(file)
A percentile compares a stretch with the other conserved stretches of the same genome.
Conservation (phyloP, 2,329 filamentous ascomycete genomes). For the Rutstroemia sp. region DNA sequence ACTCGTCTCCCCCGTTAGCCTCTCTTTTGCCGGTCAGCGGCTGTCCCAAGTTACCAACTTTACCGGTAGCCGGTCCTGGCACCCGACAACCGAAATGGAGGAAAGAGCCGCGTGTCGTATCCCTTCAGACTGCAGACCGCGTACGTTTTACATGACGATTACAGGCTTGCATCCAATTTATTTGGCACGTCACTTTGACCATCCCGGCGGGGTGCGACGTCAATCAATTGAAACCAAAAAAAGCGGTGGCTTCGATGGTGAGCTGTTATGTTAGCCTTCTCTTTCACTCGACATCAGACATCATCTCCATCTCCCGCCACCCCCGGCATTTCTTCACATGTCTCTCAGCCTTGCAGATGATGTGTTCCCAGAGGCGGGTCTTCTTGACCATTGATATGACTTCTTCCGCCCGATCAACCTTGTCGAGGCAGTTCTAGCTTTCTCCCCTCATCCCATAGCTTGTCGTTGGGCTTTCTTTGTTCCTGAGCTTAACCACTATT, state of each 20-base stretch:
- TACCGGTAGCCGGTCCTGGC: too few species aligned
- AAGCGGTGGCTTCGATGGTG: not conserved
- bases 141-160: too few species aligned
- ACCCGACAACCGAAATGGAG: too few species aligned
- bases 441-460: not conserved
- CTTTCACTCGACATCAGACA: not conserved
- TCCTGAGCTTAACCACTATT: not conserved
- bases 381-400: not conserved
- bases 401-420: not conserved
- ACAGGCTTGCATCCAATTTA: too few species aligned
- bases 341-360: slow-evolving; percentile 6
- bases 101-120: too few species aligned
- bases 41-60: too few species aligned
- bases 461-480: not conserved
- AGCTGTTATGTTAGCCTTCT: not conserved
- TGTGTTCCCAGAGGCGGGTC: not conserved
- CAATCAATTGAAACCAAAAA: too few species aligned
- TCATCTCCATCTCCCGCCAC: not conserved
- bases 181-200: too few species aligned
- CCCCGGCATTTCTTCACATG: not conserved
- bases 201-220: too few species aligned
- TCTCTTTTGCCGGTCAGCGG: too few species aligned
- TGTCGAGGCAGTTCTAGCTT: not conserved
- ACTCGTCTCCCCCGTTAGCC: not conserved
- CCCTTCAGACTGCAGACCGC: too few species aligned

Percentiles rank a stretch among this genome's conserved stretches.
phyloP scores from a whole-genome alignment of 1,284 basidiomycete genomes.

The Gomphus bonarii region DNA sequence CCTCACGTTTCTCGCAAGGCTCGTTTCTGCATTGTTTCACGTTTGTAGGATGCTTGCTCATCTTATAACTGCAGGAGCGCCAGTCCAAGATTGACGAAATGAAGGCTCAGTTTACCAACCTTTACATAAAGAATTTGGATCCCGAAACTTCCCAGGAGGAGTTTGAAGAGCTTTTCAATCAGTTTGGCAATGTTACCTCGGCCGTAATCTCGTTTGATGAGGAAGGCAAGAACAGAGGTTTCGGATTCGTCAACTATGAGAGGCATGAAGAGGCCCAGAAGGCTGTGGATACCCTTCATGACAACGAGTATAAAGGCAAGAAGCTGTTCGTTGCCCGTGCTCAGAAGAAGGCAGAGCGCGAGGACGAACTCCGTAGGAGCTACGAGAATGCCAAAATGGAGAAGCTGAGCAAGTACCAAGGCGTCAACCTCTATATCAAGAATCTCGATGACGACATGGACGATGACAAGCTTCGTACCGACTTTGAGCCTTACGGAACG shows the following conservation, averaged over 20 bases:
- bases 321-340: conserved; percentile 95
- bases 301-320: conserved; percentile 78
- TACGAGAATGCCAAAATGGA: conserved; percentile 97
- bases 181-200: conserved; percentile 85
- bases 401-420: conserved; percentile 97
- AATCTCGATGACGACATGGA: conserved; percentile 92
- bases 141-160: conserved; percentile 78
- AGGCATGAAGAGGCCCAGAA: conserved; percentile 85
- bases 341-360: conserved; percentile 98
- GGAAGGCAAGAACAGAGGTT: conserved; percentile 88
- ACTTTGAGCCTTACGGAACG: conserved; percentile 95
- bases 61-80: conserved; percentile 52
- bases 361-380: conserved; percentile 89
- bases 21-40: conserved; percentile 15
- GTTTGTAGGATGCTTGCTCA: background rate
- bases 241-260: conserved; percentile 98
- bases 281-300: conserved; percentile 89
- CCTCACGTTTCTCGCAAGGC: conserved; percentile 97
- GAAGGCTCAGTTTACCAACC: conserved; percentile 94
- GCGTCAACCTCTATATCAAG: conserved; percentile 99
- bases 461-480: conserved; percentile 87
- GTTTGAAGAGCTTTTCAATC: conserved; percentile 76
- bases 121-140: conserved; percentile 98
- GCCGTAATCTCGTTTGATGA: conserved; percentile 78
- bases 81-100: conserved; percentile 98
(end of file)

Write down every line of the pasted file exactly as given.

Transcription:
A percentile compares a stretch with the other conserved stretches of the same genome.
Conservation (phyloP, 2,329 filamentous ascomycete genomes). For the Rutstroemia sp. region DNA sequence ACTCGTCTCCCCCGTTAGCCTCTCTTTTGCCGGTCAGCGGCTGTCCCAAGTTACCAACTTTACCGGTAGCCGGTCCTGGCACCCGACAACCGAAATGGAGGAAAGAGCCGCGTGTCGTATCCCTTCAGACTGCAGACCGCGTACGTTTTACATGACGATTACAGGCTTGCATCCAATTTATTTGGCACGTCACTTTGACCATCCCGGCGGGGTGCGACGTCAATCAATTGAAACCAAAAAAAGCGGTGGCTTCGATGGTGAGCTGTTATGTTAGCCTTCTCTTTCACTCGACATCAGACATCATCTCCATCTCCCGCCACCCCCGGCATTTCTTCACATGTCTCTCAGCCTTGCAGATGATGTGTTCCCAGAGGCGGGTCTTCTTGACCATTGATATGACTTCTTCCGCCCGATCAACCTTGTCGAGGCAGTTCTAGCTTTCTCCCCTCATCCCATAGCTTGTCGTTGGGCTTTCTTTGTTCCTGAGCTTAACCACTATT, state of each 20-base stretch:
- TACCGGTAGCCGGTCCTGGC: too few species aligned
- AAGCGGTGGCTTCGATGGTG: not conserved
- bases 141-160: too few species aligned
- ACCCGACAACCGAAATGGAG: too few species aligned
- bases 441-460: not conserved
- CTTTCACTCGACATCAGACA: not conserved
- TCCTGAGCTTAACCACTATT: not conserved
- bases 381-400: not conserved
- bases 401-420: not conserved
- ACAGGCTTGCATCCAATTTA: too few species aligned
- bases 341-360: slow-evolving; percentile 6
- bases 101-120: too few species aligned
- bases 41-60: too few species aligned
- bases 461-480: not conserved
- AGCTGTTATGTTAGCCTTCT: not conserved
- TGTGTTCCCAGAGGCGGGTC: not conserved
- CAATCAATTGAAACCAAAAA: too few species aligned
- TCATCTCCATCTCCCGCCAC: not conserved
- bases 181-200: too few species aligned
- CCCCGGCATTTCTTCACATG: not conserved
- bases 201-220: too few species aligned
- TCTCTTTTGCCGGTCAGCGG: too few species aligned
- TGTCGAGGCAGTTCTAGCTT: not conserved
- ACTCGTCTCCCCCGTTAGCC: not conserved
- CCCTTCAGACTGCAGACCGC: too few species aligned

Percentiles rank a stretch among this genome's conserved stretches.
phyloP scores from a whole-genome alignment of 1,284 basidiomycete genomes.

The Gomphus bonarii region DNA sequence CCTCACGTTTCTCGCAAGGCTCGTTTCTGCATTGTTTCACGTTTGTAGGATGCTTGCTCATCTTATAACTGCAGGAGCGCCAGTCCAAGATTGACGAAATGAAGGCTCAGTTTACCAACCTTTACATAAAGAATTTGGATCCCGAAACTTCCCAGGAGGAGTTTGAAGAGCTTTTCAATCAGTTTGGCAATGTTACCTCGGCCGTAATCTCGTTTGATGAGGAAGGCAAGAACAGAGGTTTCGGATTCGTCAACTATGAGAGGCATGAAGAGGCCCAGAAGGCTGTGGATACCCTTCATGACAACGAGTATAAAGGCAAGAAGCTGTTCGTTGCCCGTGCTCAGAAGAAGGCAGAGCGCGAGGACGAACTCCGTAGGAGCTACGAGAATGCCAAAATGGAGAAGCTGAGCAAGTACCAAGGCGTCAACCTCTATATCAAGAATCTCGATGACGACATGGACGATGACAAGCTTCGTACCGACTTTGAGCCTTACGGAACG shows the following conservation, averaged over 20 bases:
- bases 321-340: conserved; percentile 95
- bases 301-320: conserved; percentile 78
- TACGAGAATGCCAAAATGGA: conserved; percentile 97
- bases 181-200: conserved; percentile 85
- bases 401-420: conserved; percentile 97
- AATCTCGATGACGACATGGA: conserved; percentile 92
- bases 141-160: conserved; percentile 78
- AGGCATGAAGAGGCCCAGAA: conserved; percentile 85
- bases 341-360: conserved; percentile 98
- GGAAGGCAAGAACAGAGGTT: conserved; percentile 88
- ACTTTGAGCCTTACGGAACG: conserved; percentile 95
- bases 61-80: conserved; percentile 52
- bases 361-380: conserved; percentile 89
- bases 21-40: conserved; percentile 15
- GTTTGTAGGATGCTTGCTCA: background rate
- bases 241-260: conserved; percentile 98
- bases 281-300: conserved; percentile 89
- CCTCACGTTTCTCGCAAGGC: conserved; percentile 97
- GAAGGCTCAGTTTACCAACC: conserved; percentile 94
- GCGTCAACCTCTATATCAAG: conserved; percentile 99
- bases 461-480: conserved; percentile 87
- GTTTGAAGAGCTTTTCAATC: conserved; percentile 76
- bases 121-140: conserved; percentile 98
- GCCGTAATCTCGTTTGATGA: conserved; percentile 78
- bases 81-100: conserved; percentile 98